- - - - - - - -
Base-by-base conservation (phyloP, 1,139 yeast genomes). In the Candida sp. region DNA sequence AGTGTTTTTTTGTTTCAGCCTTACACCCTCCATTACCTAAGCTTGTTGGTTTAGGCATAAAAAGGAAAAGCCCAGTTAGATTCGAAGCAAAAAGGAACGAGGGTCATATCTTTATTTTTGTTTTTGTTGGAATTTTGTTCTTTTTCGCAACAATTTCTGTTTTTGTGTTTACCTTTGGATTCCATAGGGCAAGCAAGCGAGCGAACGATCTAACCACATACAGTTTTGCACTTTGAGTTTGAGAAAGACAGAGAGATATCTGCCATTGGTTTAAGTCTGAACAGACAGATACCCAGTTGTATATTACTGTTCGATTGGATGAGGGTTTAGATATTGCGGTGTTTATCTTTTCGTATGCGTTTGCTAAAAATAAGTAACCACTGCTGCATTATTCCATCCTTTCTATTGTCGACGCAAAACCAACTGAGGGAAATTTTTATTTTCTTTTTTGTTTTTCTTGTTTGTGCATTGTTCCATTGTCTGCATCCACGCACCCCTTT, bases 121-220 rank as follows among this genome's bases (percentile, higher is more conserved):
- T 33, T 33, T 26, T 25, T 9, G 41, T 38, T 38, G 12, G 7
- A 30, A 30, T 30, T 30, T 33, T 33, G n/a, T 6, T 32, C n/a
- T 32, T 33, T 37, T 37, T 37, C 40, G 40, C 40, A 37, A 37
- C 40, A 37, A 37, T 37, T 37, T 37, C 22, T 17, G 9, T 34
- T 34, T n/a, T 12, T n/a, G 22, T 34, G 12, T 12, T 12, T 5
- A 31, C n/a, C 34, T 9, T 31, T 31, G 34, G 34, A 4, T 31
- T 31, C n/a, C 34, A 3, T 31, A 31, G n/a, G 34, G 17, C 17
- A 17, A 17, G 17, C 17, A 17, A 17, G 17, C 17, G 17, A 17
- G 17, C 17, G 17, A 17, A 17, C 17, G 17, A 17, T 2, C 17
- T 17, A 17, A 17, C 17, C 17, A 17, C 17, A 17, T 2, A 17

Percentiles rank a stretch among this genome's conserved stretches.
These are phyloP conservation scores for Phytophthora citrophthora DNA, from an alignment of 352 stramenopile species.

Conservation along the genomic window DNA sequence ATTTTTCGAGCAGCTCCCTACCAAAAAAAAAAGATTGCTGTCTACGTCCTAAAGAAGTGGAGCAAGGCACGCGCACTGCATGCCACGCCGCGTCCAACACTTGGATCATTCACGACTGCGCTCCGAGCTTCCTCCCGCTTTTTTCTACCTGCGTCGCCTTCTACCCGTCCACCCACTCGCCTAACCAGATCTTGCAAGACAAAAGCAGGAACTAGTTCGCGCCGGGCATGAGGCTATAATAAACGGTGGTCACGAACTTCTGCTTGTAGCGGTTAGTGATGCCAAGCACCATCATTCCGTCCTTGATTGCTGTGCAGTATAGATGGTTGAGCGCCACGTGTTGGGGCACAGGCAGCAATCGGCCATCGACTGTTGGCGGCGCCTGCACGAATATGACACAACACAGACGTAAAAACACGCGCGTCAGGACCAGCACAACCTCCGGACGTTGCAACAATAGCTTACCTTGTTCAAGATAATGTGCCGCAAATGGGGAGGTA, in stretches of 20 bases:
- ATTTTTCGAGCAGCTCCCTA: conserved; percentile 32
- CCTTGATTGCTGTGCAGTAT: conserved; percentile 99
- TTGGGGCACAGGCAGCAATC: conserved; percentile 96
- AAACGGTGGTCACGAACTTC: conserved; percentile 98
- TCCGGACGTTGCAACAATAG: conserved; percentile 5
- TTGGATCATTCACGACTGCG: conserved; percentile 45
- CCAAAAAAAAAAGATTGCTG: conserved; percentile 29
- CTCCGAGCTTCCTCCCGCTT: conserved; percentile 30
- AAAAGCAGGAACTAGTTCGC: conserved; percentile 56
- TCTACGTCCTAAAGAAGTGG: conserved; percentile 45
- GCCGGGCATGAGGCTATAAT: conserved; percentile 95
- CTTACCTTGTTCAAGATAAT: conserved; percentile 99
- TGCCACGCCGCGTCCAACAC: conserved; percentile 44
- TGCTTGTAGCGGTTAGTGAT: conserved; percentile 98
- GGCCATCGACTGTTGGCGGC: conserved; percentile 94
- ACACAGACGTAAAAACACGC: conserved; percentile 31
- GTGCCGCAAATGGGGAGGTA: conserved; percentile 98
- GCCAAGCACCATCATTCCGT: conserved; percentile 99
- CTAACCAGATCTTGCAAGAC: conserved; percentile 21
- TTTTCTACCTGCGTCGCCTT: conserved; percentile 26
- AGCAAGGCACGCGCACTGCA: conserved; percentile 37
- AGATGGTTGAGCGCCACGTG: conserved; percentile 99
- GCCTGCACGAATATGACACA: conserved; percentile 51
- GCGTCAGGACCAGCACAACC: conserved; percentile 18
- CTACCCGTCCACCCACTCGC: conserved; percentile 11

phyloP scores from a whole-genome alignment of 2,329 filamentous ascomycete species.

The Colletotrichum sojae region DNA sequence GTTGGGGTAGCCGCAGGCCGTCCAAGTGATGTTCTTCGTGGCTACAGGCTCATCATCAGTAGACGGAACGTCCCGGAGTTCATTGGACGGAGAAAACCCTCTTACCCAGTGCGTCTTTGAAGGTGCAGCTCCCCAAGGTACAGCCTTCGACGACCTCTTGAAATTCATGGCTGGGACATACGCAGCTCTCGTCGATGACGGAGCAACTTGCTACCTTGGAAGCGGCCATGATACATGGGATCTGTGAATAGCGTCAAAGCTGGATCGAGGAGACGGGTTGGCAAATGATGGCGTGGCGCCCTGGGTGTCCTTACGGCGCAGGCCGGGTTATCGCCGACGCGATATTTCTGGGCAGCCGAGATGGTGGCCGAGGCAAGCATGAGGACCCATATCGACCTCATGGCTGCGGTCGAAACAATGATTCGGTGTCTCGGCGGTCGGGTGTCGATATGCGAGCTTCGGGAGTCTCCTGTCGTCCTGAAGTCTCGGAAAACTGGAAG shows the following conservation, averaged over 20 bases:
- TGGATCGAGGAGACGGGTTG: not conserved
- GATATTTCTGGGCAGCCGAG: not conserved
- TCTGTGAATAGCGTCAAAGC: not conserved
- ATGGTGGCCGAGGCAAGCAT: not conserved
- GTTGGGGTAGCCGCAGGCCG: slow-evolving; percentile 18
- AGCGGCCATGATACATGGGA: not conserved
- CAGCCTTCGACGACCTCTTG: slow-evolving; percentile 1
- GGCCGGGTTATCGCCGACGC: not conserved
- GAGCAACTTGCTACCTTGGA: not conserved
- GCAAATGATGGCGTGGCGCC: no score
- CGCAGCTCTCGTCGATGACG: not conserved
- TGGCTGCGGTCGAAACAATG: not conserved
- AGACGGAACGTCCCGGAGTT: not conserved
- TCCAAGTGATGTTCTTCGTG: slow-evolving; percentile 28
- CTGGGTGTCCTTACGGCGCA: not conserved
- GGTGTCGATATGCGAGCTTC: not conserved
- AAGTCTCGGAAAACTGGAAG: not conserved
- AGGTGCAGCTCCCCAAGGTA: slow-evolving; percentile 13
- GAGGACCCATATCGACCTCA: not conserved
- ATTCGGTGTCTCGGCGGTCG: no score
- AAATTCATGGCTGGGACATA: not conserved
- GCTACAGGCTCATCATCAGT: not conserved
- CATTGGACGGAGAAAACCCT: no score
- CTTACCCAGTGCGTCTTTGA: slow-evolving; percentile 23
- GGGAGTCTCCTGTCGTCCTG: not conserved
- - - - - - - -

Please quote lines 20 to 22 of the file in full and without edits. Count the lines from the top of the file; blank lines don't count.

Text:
- TTGGATCATTCACGACTGCG: conserved; percentile 45
- CCAAAAAAAAAAGATTGCTG: conserved; percentile 29
- CTCCGAGCTTCCTCCCGCTT: conserved; percentile 30